week

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a week from next Tuesday

An unspecified date or time far in the future, sometimes used to denote a time that will never come to pass. At this rate, it will be a week from next Tuesday before I'm ready to start writing this report. You can keep crying until a week from next Tuesday and I still won't buy you that new video game.
See also: next, Tuesday, week

a week is a long time in politics

Due to the fast-changing pace of the political landscape, the fortunes of a politician or political group can change drastically just in the course of a single week. The phrase is attributed to British Prime Minister Harold Wilson, c. 1964. The challenger is enjoying a surge in popularity after the debate, but there's still time before the election, and a week is a long time in politics.
See also: long, politics, time, week

any day

No set or specific time or date; any time. I don't need the report back immediately, any day will do.
See also: any

hell week

A week in which new recruits or pledges of an organization, especially a college fraternity or sorority, are subjected to a series of hazing rituals prior to initiation. Why anyone would want to endure something as mean-spirited and juvenile as "hell week" just to join a frat is beyond me. I'm really eager to join Delta Gamma, but I'm really nervous about hell week!
See also: hell, week

flavor of the week

Something temporary. The phrase is often used to describe fleeting romantic relationships. I wouldn't get too attached to Katie, she's just Ralph's flavor of the week—they'll break up in no time. You change majors all the time, and Biology is just the flavor of the week, trust me!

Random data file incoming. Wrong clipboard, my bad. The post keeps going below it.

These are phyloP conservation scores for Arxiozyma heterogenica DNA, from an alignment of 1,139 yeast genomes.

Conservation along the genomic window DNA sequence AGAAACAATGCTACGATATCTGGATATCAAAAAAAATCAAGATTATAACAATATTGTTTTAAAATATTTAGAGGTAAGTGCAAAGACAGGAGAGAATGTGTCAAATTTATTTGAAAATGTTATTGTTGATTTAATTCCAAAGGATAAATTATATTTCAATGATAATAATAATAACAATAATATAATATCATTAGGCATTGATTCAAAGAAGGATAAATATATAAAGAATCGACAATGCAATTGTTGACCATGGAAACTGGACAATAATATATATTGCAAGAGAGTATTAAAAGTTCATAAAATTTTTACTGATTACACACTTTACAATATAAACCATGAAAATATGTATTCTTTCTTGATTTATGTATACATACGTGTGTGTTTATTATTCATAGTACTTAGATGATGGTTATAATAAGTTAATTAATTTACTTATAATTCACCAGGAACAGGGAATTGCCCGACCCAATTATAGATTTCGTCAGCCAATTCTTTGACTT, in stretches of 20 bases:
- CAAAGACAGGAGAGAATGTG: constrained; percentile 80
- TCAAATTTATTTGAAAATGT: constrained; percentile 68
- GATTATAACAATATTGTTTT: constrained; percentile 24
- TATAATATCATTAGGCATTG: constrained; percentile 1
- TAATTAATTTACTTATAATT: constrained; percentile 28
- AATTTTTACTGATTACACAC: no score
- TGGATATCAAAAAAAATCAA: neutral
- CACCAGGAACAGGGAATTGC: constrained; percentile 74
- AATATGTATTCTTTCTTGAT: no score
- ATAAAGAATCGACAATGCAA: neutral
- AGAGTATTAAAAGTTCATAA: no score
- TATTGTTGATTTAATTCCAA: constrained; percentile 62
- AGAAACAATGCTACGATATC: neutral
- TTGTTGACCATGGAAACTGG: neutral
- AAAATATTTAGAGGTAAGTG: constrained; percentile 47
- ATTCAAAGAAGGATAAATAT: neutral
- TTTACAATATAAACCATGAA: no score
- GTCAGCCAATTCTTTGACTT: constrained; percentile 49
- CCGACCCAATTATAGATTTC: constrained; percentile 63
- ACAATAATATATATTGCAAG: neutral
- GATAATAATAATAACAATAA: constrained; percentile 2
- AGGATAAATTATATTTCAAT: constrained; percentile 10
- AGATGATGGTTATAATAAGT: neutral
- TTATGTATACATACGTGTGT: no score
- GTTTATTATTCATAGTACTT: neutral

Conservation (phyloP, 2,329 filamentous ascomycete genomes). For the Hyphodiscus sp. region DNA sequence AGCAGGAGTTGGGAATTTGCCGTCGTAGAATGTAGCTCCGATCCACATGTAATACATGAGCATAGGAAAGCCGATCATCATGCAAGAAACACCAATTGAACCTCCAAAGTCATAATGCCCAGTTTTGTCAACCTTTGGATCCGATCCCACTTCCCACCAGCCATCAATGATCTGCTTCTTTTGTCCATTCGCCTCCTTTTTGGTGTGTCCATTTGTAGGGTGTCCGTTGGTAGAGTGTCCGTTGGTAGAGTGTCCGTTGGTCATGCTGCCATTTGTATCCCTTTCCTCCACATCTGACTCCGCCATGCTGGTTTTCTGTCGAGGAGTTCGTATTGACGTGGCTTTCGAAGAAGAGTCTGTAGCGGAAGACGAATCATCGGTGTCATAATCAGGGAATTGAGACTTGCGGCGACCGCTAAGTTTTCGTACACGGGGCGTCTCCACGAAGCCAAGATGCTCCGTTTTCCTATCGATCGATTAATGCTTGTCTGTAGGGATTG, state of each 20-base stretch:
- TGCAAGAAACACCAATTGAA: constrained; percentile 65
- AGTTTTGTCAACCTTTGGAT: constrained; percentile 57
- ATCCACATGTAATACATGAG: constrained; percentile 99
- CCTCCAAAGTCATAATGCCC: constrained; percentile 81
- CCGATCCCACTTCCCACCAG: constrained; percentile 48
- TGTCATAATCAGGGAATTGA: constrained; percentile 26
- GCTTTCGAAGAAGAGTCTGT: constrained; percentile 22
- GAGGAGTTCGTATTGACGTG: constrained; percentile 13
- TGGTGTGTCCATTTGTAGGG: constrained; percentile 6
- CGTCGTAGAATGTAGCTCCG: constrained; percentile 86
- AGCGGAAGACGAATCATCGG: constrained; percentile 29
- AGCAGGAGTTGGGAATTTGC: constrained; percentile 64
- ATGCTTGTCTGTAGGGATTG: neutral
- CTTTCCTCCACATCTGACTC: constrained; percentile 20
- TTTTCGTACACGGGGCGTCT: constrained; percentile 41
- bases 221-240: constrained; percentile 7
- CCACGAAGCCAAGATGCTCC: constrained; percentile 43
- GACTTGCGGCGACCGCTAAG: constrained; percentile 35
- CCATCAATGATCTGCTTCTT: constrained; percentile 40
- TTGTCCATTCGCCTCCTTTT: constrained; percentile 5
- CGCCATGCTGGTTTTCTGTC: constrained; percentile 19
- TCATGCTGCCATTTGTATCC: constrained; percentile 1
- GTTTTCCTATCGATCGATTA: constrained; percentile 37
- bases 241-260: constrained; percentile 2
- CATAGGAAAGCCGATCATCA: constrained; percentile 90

See also: flavor, of, week

by the day

one day at a time. I don't know when I'll have to leave town, so I rent this room by the day.

by the week

one week at a time. I plan my schedules by the week. Where can I rent a room by the week?
See also: week

days running

 and weeks running; months running; years running
days in a series; months in a series; etc. (Follows a number.) I had a bad cold for five days running. For two years running, I brought work home from the office every night.
See also: days, running

inside a week

in less than a week. We must get all this sorted out inside a week; all right? We've got inside a week to get it right.
See also: inside, week

week in, week out

Fig. every week, week after week. We have the same old food, week in, week out. I'm tired of this job. I've done the same thingweek in, week outfor three years.
See also: out, week

week after week

repeatedly for many weeks The play was a smash hit, and I tried week after week to get tickets, but I still haven't seen it.
Related vocabulary: day after day
See also: after, week

week by week

every week Week by week, the child gained strength.
Related vocabulary: day by day
See also: week

have a face like a wet weekend

  (british informal) also have a face as long as a wet week (australian)
to look very unhappy He's had a face like a wet weekend all day.